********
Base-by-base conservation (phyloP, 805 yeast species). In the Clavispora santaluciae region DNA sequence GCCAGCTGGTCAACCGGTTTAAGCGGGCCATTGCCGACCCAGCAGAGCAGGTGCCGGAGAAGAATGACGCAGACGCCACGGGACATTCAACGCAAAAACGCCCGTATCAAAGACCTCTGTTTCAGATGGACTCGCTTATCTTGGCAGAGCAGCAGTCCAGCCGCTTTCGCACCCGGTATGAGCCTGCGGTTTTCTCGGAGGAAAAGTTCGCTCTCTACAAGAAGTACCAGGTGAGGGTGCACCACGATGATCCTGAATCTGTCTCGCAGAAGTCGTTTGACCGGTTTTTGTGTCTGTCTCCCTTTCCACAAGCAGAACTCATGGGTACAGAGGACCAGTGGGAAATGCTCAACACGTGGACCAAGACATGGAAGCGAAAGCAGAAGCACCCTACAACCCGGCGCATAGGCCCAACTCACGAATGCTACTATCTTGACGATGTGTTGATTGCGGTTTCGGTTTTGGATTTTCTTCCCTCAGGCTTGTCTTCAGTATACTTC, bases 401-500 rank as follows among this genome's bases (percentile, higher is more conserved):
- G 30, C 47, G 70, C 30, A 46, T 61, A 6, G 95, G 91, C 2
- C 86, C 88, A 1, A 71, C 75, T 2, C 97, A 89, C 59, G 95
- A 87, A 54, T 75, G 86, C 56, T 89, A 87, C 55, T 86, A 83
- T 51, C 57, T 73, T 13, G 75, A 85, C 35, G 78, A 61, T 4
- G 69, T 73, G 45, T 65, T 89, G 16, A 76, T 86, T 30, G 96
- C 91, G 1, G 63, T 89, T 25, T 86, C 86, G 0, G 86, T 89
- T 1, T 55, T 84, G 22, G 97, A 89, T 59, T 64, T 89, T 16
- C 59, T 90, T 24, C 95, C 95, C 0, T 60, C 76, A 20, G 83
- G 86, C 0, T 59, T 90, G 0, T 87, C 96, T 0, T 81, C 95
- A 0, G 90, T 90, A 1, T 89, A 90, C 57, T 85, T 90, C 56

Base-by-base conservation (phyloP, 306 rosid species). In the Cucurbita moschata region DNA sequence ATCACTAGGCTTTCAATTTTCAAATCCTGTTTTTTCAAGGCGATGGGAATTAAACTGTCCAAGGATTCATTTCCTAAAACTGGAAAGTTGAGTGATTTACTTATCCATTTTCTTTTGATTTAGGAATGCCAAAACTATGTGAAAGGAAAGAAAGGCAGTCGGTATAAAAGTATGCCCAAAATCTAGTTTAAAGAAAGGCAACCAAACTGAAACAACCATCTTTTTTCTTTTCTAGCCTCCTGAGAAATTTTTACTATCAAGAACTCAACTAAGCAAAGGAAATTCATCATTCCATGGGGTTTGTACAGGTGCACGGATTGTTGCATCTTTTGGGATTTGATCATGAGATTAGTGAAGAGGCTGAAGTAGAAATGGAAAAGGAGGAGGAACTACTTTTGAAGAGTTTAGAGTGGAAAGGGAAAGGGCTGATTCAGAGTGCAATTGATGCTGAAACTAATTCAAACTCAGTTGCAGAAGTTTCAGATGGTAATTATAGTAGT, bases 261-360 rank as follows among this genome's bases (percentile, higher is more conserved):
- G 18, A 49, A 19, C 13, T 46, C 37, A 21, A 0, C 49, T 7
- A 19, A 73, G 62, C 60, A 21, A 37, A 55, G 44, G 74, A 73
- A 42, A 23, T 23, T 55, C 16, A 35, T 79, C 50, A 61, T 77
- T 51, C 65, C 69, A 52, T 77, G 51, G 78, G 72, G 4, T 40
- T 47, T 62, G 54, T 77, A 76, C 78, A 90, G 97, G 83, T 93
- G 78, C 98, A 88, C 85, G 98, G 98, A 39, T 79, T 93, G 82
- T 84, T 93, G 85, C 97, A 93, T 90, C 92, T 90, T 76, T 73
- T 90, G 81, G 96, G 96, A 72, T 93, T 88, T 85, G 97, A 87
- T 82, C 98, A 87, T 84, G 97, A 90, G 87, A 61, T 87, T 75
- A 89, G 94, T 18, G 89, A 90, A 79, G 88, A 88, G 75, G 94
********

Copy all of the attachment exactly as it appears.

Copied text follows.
Base-by-base conservation (phyloP, 805 yeast species). In the Clavispora santaluciae region DNA sequence GCCAGCTGGTCAACCGGTTTAAGCGGGCCATTGCCGACCCAGCAGAGCAGGTGCCGGAGAAGAATGACGCAGACGCCACGGGACATTCAACGCAAAAACGCCCGTATCAAAGACCTCTGTTTCAGATGGACTCGCTTATCTTGGCAGAGCAGCAGTCCAGCCGCTTTCGCACCCGGTATGAGCCTGCGGTTTTCTCGGAGGAAAAGTTCGCTCTCTACAAGAAGTACCAGGTGAGGGTGCACCACGATGATCCTGAATCTGTCTCGCAGAAGTCGTTTGACCGGTTTTTGTGTCTGTCTCCCTTTCCACAAGCAGAACTCATGGGTACAGAGGACCAGTGGGAAATGCTCAACACGTGGACCAAGACATGGAAGCGAAAGCAGAAGCACCCTACAACCCGGCGCATAGGCCCAACTCACGAATGCTACTATCTTGACGATGTGTTGATTGCGGTTTCGGTTTTGGATTTTCTTCCCTCAGGCTTGTCTTCAGTATACTTC, bases 401-500 rank as follows among this genome's bases (percentile, higher is more conserved):
- G 30, C 47, G 70, C 30, A 46, T 61, A 6, G 95, G 91, C 2
- C 86, C 88, A 1, A 71, C 75, T 2, C 97, A 89, C 59, G 95
- A 87, A 54, T 75, G 86, C 56, T 89, A 87, C 55, T 86, A 83
- T 51, C 57, T 73, T 13, G 75, A 85, C 35, G 78, A 61, T 4
- G 69, T 73, G 45, T 65, T 89, G 16, A 76, T 86, T 30, G 96
- C 91, G 1, G 63, T 89, T 25, T 86, C 86, G 0, G 86, T 89
- T 1, T 55, T 84, G 22, G 97, A 89, T 59, T 64, T 89, T 16
- C 59, T 90, T 24, C 95, C 95, C 0, T 60, C 76, A 20, G 83
- G 86, C 0, T 59, T 90, G 0, T 87, C 96, T 0, T 81, C 95
- A 0, G 90, T 90, A 1, T 89, A 90, C 57, T 85, T 90, C 56

Base-by-base conservation (phyloP, 306 rosid species). In the Cucurbita moschata region DNA sequence ATCACTAGGCTTTCAATTTTCAAATCCTGTTTTTTCAAGGCGATGGGAATTAAACTGTCCAAGGATTCATTTCCTAAAACTGGAAAGTTGAGTGATTTACTTATCCATTTTCTTTTGATTTAGGAATGCCAAAACTATGTGAAAGGAAAGAAAGGCAGTCGGTATAAAAGTATGCCCAAAATCTAGTTTAAAGAAAGGCAACCAAACTGAAACAACCATCTTTTTTCTTTTCTAGCCTCCTGAGAAATTTTTACTATCAAGAACTCAACTAAGCAAAGGAAATTCATCATTCCATGGGGTTTGTACAGGTGCACGGATTGTTGCATCTTTTGGGATTTGATCATGAGATTAGTGAAGAGGCTGAAGTAGAAATGGAAAAGGAGGAGGAACTACTTTTGAAGAGTTTAGAGTGGAAAGGGAAAGGGCTGATTCAGAGTGCAATTGATGCTGAAACTAATTCAAACTCAGTTGCAGAAGTTTCAGATGGTAATTATAGTAGT, bases 261-360 rank as follows among this genome's bases (percentile, higher is more conserved):
- G 18, A 49, A 19, C 13, T 46, C 37, A 21, A 0, C 49, T 7
- A 19, A 73, G 62, C 60, A 21, A 37, A 55, G 44, G 74, A 73
- A 42, A 23, T 23, T 55, C 16, A 35, T 79, C 50, A 61, T 77
- T 51, C 65, C 69, A 52, T 77, G 51, G 78, G 72, G 4, T 40
- T 47, T 62, G 54, T 77, A 76, C 78, A 90, G 97, G 83, T 93
- G 78, C 98, A 88, C 85, G 98, G 98, A 39, T 79, T 93, G 82
- T 84, T 93, G 85, C 97, A 93, T 90, C 92, T 90, T 76, T 73
- T 90, G 81, G 96, G 96, A 72, T 93, T 88, T 85, G 97, A 87
- T 82, C 98, A 87, T 84, G 97, A 90, G 87, A 61, T 87, T 75
- A 89, G 94, T 18, G 89, A 90, A 79, G 88, A 88, G 75, G 94